Philippines' Duterte heads to Russia in blow to US

President Rodrigo Duterte earlier recounted that Chinese President Xi Jinping threatened that Beijing would go to war if Manila extracts oil and gas in the Reed Bank or in any area within its EEZ.

He said Xi told him that China and Philippines are friends, but Beijing would go to war if Duterte tried to explore for oil in the hotly contested waters where both the countries have territorial claims.

PRESIDENT Rodrigo Duterte on Sunday said he wanted to forge stronger ties with Russian Federation and China as he accused the West of disregarding Philippine interests a day before he leaves for Moscow for a five-day state visit.

Meanwhile, the joint patrol of the country's EEZ with the USA and other partners would be a strategic and tactical move in defending the Philippines' national interest and territorial integrity.

Apart from high-level talks with Russian President Vladimir Putin scheduled for May 25, Duterte is also expected to speak at the Moscow State Institute of International Relations, Russia's top university for future diplomats, and meet with representatives of the Philippine diaspora in Russia.

Kurlantzick suggested that while Duterte is likely to visit Washington he may not want to appear as though he is embracing the USA, given how much he has courted China and Russian Federation.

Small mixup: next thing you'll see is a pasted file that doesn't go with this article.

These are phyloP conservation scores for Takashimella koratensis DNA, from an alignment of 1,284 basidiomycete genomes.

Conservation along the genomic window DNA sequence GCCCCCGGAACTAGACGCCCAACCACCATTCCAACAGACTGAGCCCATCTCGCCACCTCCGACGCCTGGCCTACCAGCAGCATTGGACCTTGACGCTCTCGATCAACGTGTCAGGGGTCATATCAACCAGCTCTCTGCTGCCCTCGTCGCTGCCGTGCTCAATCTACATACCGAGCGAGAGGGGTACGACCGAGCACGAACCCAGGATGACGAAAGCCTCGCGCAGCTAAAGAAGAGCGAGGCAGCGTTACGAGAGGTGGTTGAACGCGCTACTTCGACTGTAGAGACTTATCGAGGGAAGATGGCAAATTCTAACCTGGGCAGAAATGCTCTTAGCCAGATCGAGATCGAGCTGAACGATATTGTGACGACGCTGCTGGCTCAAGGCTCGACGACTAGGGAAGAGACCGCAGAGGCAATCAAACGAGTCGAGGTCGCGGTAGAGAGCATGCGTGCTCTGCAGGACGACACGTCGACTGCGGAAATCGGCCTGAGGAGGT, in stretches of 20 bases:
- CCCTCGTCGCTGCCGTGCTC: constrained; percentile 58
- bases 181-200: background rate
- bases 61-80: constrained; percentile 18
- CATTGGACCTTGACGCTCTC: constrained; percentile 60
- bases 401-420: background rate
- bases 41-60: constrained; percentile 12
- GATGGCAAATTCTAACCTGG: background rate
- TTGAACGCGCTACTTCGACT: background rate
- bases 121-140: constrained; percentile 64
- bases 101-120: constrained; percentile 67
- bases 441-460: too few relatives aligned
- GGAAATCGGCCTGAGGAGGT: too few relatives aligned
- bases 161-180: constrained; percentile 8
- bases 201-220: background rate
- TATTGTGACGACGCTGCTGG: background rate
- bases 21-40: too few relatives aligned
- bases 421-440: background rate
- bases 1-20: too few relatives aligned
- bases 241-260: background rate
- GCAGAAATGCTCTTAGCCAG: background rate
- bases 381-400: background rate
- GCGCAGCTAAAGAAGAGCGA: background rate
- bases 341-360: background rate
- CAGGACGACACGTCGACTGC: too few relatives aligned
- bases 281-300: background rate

RODRIGO Duterte will be conferred an honorary doctorate from a top Russian diplomatic institute this week, the first such award to be accepted by the Filipino president since coming to power past year. It contains elements that the parties agreed upon and will be presented to Chinese and ASEAN foreign ministers in August for consideration, the Philippine Department of Foreign Affairs said.

Duterte said he replied that "that's too far away" and it is "almost alien to us to hear those words because we were never under Chinese jurisdiction". "The context is how do we stabilise the region and how do we prevent conflict".

Duterte will leave Monday from Davao City for a "landmark" visit to Russian Federation in line with a decision to pursue an "independent foreign policy", the Foreign Affairs Department said.

Duterte has a "very long, complex history of anti-Americanism", Joshua Kurlantzick, a Southeast Asia fellow at the Council on Foreign Relations told CNN, and his relationship with former President Barack Obama was particularly fractious, with the Filipino leader once calling Trump's predecessor a "son of a bitch".

For this reason, Duterte will not buy weapons from the United States, although the Philippine armed forces need aircraft, drones and speedboats.

They held their first bilateral meeting last November at the APEC Summit in Peru. The President himself has taken a U-turn on Monday by committing to bolster closer ties with Russian Federation and China.

The 2016 trade turnover between Russian Federation and the Philippines only totaled 226 million dollars.

After Duterte came to power in the Philippines in July 2016, the situation related to Manila's foreign policy changed significantly.

  • Joanne Flowers